I really enjoyed this book. I took multiple forensic anthropology classes in college and I wish we had used this book. Wonderful in-depth reading about burying practices from all over the world and time. I wish I was still in contact with my forensic anthropology teacher as I would have recommended it to her. I would highly recommend this book to anyone interested in learning more about funerary practices and our history of burials.NetGalley, Chelsea Eads
I thought it was informative and written very well.NetGalley, Alicia Wolf
My favorite chapter of the book deals with how cemeteries are changing. It made me think and as someone who does genealogy it was great to read.
Approachable and interesting... I can see this appealing to a wide range of people. It deserves to do well, and I hope it does.NetGalley, We Hae Books Blogger
Archaeological History. And this book was everything I was hoping it would be , it was well researched and written, it was a gripping read from start to finish, and while it might not be for everyone, its perfect for the ones who love this type of book. It goes into detail of the types of burial as well as the history and the author has a way of bring it to life.NetGalley, Elizabeth Means
An interesting book all about -- you guessed it -- burying the dead. Not just a historical view of how it's changed over the centuries, but also about different situations where the dead can be buried. Water burials, more common trends now, mass pits due to plagues or genocides, etc. I thought it was a solid read on the topic.NetGalley, Caidyn Young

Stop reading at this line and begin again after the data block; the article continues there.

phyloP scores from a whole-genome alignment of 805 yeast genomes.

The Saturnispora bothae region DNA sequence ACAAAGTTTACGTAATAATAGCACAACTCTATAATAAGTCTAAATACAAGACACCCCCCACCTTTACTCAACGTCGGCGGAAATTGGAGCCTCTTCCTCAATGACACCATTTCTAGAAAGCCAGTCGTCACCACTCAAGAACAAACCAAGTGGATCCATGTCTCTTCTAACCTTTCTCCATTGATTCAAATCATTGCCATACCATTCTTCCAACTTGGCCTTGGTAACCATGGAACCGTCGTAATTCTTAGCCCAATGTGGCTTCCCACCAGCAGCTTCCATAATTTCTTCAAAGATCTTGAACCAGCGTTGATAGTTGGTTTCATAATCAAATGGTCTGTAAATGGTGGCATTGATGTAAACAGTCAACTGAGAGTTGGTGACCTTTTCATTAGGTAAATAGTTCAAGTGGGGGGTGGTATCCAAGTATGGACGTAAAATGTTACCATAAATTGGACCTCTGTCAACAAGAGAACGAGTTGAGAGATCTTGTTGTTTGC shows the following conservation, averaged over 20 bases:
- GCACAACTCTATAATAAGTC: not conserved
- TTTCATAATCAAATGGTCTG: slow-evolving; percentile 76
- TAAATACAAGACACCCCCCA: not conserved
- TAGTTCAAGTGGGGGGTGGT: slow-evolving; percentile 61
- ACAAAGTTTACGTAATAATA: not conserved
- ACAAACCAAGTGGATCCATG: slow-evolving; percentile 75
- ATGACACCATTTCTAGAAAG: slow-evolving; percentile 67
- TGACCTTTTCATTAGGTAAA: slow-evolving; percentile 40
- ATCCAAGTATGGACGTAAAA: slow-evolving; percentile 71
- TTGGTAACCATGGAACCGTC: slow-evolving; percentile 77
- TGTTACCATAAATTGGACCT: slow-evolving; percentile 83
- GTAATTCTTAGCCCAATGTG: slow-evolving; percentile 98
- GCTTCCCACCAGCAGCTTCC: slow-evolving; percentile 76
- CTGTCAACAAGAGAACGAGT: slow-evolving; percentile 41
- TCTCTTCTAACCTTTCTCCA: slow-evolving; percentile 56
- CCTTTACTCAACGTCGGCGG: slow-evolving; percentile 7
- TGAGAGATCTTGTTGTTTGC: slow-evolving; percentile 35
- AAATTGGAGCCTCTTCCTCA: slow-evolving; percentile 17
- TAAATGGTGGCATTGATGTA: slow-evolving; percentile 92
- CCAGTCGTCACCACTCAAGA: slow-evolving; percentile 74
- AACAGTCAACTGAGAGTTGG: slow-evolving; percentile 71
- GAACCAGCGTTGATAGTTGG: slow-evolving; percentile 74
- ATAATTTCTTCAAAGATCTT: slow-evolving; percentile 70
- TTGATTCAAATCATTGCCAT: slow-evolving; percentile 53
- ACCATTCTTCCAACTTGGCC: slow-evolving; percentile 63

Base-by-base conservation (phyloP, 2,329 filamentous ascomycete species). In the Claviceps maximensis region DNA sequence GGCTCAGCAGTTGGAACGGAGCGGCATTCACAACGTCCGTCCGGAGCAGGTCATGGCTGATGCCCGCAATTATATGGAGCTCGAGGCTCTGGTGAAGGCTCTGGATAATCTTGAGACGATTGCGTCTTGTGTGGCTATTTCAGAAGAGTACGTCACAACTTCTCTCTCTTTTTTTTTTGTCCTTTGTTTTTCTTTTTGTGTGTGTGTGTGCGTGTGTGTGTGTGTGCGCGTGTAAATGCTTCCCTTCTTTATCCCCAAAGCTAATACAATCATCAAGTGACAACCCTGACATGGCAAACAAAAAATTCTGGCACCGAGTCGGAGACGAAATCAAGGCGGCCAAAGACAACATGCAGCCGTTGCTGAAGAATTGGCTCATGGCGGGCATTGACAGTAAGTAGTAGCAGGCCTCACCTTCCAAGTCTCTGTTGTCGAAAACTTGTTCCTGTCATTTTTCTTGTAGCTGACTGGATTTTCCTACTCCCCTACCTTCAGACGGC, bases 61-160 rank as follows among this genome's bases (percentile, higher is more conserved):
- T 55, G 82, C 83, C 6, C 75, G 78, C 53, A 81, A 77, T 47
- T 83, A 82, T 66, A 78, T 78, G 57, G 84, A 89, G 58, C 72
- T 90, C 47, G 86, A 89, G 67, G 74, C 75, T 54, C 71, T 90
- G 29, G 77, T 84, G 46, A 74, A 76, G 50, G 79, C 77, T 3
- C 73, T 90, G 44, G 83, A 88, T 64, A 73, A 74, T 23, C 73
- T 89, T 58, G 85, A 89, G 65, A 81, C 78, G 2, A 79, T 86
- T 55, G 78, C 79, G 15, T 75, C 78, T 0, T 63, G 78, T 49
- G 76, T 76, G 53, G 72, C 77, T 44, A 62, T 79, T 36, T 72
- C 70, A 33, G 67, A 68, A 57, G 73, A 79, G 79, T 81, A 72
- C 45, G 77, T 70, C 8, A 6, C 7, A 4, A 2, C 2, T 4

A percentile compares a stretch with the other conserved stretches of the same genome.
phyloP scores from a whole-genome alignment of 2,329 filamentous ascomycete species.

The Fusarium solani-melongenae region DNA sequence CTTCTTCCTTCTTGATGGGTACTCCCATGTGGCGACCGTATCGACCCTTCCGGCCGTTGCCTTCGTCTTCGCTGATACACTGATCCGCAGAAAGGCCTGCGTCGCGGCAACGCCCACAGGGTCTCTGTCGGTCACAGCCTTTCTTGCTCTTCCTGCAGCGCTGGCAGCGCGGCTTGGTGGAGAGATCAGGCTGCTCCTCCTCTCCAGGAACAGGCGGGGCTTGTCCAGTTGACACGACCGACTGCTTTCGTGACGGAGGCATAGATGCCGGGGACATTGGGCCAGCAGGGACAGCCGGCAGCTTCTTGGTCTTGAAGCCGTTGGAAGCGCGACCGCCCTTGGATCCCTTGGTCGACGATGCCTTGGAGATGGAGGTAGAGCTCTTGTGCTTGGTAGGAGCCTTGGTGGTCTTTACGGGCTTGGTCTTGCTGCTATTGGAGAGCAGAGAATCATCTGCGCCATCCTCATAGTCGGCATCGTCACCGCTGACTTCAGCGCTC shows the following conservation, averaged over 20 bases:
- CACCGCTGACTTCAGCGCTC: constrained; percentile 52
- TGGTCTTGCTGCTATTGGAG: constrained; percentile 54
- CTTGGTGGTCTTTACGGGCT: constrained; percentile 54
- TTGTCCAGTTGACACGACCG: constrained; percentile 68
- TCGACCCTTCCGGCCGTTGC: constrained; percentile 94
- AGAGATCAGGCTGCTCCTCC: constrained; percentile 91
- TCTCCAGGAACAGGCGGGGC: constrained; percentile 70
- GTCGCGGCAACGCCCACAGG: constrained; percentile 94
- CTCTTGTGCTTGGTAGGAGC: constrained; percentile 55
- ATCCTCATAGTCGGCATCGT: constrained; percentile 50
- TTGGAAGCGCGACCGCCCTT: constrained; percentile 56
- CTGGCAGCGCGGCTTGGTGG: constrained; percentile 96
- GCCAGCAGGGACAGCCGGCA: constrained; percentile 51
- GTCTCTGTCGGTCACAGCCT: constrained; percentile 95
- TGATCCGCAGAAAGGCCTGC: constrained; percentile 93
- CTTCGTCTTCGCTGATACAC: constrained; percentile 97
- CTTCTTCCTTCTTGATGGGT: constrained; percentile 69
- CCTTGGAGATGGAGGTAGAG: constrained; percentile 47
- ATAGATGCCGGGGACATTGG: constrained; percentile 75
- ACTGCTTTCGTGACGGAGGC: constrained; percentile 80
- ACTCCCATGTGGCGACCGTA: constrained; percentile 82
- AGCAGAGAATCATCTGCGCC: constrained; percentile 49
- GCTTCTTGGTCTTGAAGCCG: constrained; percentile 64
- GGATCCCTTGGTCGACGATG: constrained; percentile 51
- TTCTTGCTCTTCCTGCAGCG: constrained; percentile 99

Rating: 5 out of 5 starsNetGalley, Dawn Lewis
If, like me, you haven't really given much thought to burials, then this book will be a real eye-opener. "Burying the Dead" is a fascinating exploration of (as the subtitle says) burial grounds, graveyards, and cemeteries - and who knew there were so many different types? Lorraine Evans writes with a skill that gives each burial mentioned a sense of dignity and respect, which is hugely impressive. One for the reference bookshelf.
Fascinating look into a somewhat macabre, but deeply interesting subject. Well researched and written in lively, accessible language.NetGalley, Tammy Buchli
Burying the Dead was a fascinating read that explored burial practices through the ages and around the world. There were some aspects I was already aware of, but I also learnt some new and interesting facts along the way. Evans managed to avoid her prose becoming too dry, the information present succinctly yet with excellent references and illustrations. This is a book that will appeal to anyone interested in history and archaeology, as well as those intrigued by cemeteries and burial practices. I particularly enjoyed the wide range of examples cited, taking us from Europe to Asia and South America. 4.5 stars from me.NetGalley, Nicki Markus
Rating: 5 out of 5 starsNetGalley, Tony Stacey
A really well written summary of burial practice across the world and chronologically. I particularly love the section on metal boneyards, train planes and automobiles left to rot in quiet corners of the world.
This will a great introduction for the general public and those studying Anthropology and Archeology for the first time.